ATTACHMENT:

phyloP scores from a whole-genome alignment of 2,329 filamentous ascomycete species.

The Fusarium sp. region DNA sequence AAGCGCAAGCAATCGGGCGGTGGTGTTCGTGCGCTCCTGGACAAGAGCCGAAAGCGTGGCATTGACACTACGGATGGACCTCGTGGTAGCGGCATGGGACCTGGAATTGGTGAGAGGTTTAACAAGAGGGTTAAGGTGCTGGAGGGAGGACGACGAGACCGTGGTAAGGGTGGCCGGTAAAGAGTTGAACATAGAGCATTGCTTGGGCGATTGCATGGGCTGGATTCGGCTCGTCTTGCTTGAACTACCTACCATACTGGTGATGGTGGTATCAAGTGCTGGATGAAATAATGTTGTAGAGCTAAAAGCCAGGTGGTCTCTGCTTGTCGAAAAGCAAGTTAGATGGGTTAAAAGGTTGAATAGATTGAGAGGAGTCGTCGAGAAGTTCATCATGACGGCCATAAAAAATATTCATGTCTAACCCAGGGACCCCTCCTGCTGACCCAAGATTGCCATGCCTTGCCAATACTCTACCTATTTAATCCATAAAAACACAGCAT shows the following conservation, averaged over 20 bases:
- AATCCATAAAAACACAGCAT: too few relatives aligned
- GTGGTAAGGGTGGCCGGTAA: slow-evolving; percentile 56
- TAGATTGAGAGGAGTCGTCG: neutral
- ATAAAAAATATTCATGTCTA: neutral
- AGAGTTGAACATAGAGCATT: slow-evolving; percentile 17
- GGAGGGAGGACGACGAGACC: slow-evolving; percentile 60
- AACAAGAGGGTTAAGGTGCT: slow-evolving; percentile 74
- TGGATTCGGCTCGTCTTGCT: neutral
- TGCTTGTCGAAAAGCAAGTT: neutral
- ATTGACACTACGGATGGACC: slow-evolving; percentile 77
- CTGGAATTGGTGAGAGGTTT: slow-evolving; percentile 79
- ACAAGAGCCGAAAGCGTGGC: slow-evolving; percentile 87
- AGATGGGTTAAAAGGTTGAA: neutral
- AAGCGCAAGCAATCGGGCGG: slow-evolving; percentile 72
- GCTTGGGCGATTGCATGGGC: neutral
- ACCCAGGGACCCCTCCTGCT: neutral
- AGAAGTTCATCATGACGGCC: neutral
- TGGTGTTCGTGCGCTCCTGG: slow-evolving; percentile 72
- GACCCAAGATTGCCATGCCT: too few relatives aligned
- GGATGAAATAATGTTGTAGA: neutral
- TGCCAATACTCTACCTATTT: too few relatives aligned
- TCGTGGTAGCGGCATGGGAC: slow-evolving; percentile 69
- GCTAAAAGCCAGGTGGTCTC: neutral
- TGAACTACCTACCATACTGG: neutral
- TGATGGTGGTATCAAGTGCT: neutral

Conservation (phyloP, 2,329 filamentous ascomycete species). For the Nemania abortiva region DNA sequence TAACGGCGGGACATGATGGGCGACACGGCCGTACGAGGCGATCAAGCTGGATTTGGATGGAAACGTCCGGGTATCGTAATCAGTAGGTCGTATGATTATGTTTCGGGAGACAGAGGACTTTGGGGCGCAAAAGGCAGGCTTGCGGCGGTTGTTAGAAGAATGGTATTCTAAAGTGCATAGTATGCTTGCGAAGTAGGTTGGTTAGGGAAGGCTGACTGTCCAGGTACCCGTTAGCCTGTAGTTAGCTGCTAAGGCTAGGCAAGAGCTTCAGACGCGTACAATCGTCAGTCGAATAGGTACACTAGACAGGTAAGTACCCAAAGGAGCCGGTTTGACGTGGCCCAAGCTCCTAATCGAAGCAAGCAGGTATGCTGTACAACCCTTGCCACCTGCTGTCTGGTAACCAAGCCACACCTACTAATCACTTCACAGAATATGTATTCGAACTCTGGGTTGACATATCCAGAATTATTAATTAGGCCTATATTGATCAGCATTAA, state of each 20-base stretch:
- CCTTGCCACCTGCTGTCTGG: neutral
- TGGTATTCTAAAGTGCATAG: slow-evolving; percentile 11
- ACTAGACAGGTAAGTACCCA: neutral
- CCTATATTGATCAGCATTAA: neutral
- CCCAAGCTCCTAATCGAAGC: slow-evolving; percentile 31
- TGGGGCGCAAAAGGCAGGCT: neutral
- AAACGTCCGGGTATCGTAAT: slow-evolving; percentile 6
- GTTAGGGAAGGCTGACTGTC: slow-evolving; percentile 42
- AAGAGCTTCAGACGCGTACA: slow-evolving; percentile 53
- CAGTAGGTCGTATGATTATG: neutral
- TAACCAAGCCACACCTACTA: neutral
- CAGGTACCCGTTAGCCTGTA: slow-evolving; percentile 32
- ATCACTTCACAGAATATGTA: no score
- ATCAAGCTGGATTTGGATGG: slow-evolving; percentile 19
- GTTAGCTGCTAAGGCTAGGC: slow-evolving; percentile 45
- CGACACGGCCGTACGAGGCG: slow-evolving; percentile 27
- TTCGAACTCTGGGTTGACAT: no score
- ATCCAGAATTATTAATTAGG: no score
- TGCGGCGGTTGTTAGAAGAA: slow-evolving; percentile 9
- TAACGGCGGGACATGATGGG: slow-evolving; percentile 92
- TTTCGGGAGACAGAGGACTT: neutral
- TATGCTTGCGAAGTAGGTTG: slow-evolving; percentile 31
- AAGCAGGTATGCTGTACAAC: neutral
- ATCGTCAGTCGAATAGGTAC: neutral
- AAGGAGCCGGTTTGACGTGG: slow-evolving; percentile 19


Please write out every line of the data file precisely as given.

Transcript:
phyloP scores from a whole-genome alignment of 2,329 filamentous ascomycete species.

The Fusarium sp. region DNA sequence AAGCGCAAGCAATCGGGCGGTGGTGTTCGTGCGCTCCTGGACAAGAGCCGAAAGCGTGGCATTGACACTACGGATGGACCTCGTGGTAGCGGCATGGGACCTGGAATTGGTGAGAGGTTTAACAAGAGGGTTAAGGTGCTGGAGGGAGGACGACGAGACCGTGGTAAGGGTGGCCGGTAAAGAGTTGAACATAGAGCATTGCTTGGGCGATTGCATGGGCTGGATTCGGCTCGTCTTGCTTGAACTACCTACCATACTGGTGATGGTGGTATCAAGTGCTGGATGAAATAATGTTGTAGAGCTAAAAGCCAGGTGGTCTCTGCTTGTCGAAAAGCAAGTTAGATGGGTTAAAAGGTTGAATAGATTGAGAGGAGTCGTCGAGAAGTTCATCATGACGGCCATAAAAAATATTCATGTCTAACCCAGGGACCCCTCCTGCTGACCCAAGATTGCCATGCCTTGCCAATACTCTACCTATTTAATCCATAAAAACACAGCAT shows the following conservation, averaged over 20 bases:
- AATCCATAAAAACACAGCAT: too few relatives aligned
- GTGGTAAGGGTGGCCGGTAA: slow-evolving; percentile 56
- TAGATTGAGAGGAGTCGTCG: neutral
- ATAAAAAATATTCATGTCTA: neutral
- AGAGTTGAACATAGAGCATT: slow-evolving; percentile 17
- GGAGGGAGGACGACGAGACC: slow-evolving; percentile 60
- AACAAGAGGGTTAAGGTGCT: slow-evolving; percentile 74
- TGGATTCGGCTCGTCTTGCT: neutral
- TGCTTGTCGAAAAGCAAGTT: neutral
- ATTGACACTACGGATGGACC: slow-evolving; percentile 77
- CTGGAATTGGTGAGAGGTTT: slow-evolving; percentile 79
- ACAAGAGCCGAAAGCGTGGC: slow-evolving; percentile 87
- AGATGGGTTAAAAGGTTGAA: neutral
- AAGCGCAAGCAATCGGGCGG: slow-evolving; percentile 72
- GCTTGGGCGATTGCATGGGC: neutral
- ACCCAGGGACCCCTCCTGCT: neutral
- AGAAGTTCATCATGACGGCC: neutral
- TGGTGTTCGTGCGCTCCTGG: slow-evolving; percentile 72
- GACCCAAGATTGCCATGCCT: too few relatives aligned
- GGATGAAATAATGTTGTAGA: neutral
- TGCCAATACTCTACCTATTT: too few relatives aligned
- TCGTGGTAGCGGCATGGGAC: slow-evolving; percentile 69
- GCTAAAAGCCAGGTGGTCTC: neutral
- TGAACTACCTACCATACTGG: neutral
- TGATGGTGGTATCAAGTGCT: neutral

Conservation (phyloP, 2,329 filamentous ascomycete species). For the Nemania abortiva region DNA sequence TAACGGCGGGACATGATGGGCGACACGGCCGTACGAGGCGATCAAGCTGGATTTGGATGGAAACGTCCGGGTATCGTAATCAGTAGGTCGTATGATTATGTTTCGGGAGACAGAGGACTTTGGGGCGCAAAAGGCAGGCTTGCGGCGGTTGTTAGAAGAATGGTATTCTAAAGTGCATAGTATGCTTGCGAAGTAGGTTGGTTAGGGAAGGCTGACTGTCCAGGTACCCGTTAGCCTGTAGTTAGCTGCTAAGGCTAGGCAAGAGCTTCAGACGCGTACAATCGTCAGTCGAATAGGTACACTAGACAGGTAAGTACCCAAAGGAGCCGGTTTGACGTGGCCCAAGCTCCTAATCGAAGCAAGCAGGTATGCTGTACAACCCTTGCCACCTGCTGTCTGGTAACCAAGCCACACCTACTAATCACTTCACAGAATATGTATTCGAACTCTGGGTTGACATATCCAGAATTATTAATTAGGCCTATATTGATCAGCATTAA, state of each 20-base stretch:
- CCTTGCCACCTGCTGTCTGG: neutral
- TGGTATTCTAAAGTGCATAG: slow-evolving; percentile 11
- ACTAGACAGGTAAGTACCCA: neutral
- CCTATATTGATCAGCATTAA: neutral
- CCCAAGCTCCTAATCGAAGC: slow-evolving; percentile 31
- TGGGGCGCAAAAGGCAGGCT: neutral
- AAACGTCCGGGTATCGTAAT: slow-evolving; percentile 6
- GTTAGGGAAGGCTGACTGTC: slow-evolving; percentile 42
- AAGAGCTTCAGACGCGTACA: slow-evolving; percentile 53
- CAGTAGGTCGTATGATTATG: neutral
- TAACCAAGCCACACCTACTA: neutral
- CAGGTACCCGTTAGCCTGTA: slow-evolving; percentile 32
- ATCACTTCACAGAATATGTA: no score
- ATCAAGCTGGATTTGGATGG: slow-evolving; percentile 19
- GTTAGCTGCTAAGGCTAGGC: slow-evolving; percentile 45
- CGACACGGCCGTACGAGGCG: slow-evolving; percentile 27
- TTCGAACTCTGGGTTGACAT: no score
- ATCCAGAATTATTAATTAGG: no score
- TGCGGCGGTTGTTAGAAGAA: slow-evolving; percentile 9
- TAACGGCGGGACATGATGGG: slow-evolving; percentile 92
- TTTCGGGAGACAGAGGACTT: neutral
- TATGCTTGCGAAGTAGGTTG: slow-evolving; percentile 31
- AAGCAGGTATGCTGTACAAC: neutral
- ATCGTCAGTCGAATAGGTAC: neutral
- AAGGAGCCGGTTTGACGTGG: slow-evolving; percentile 19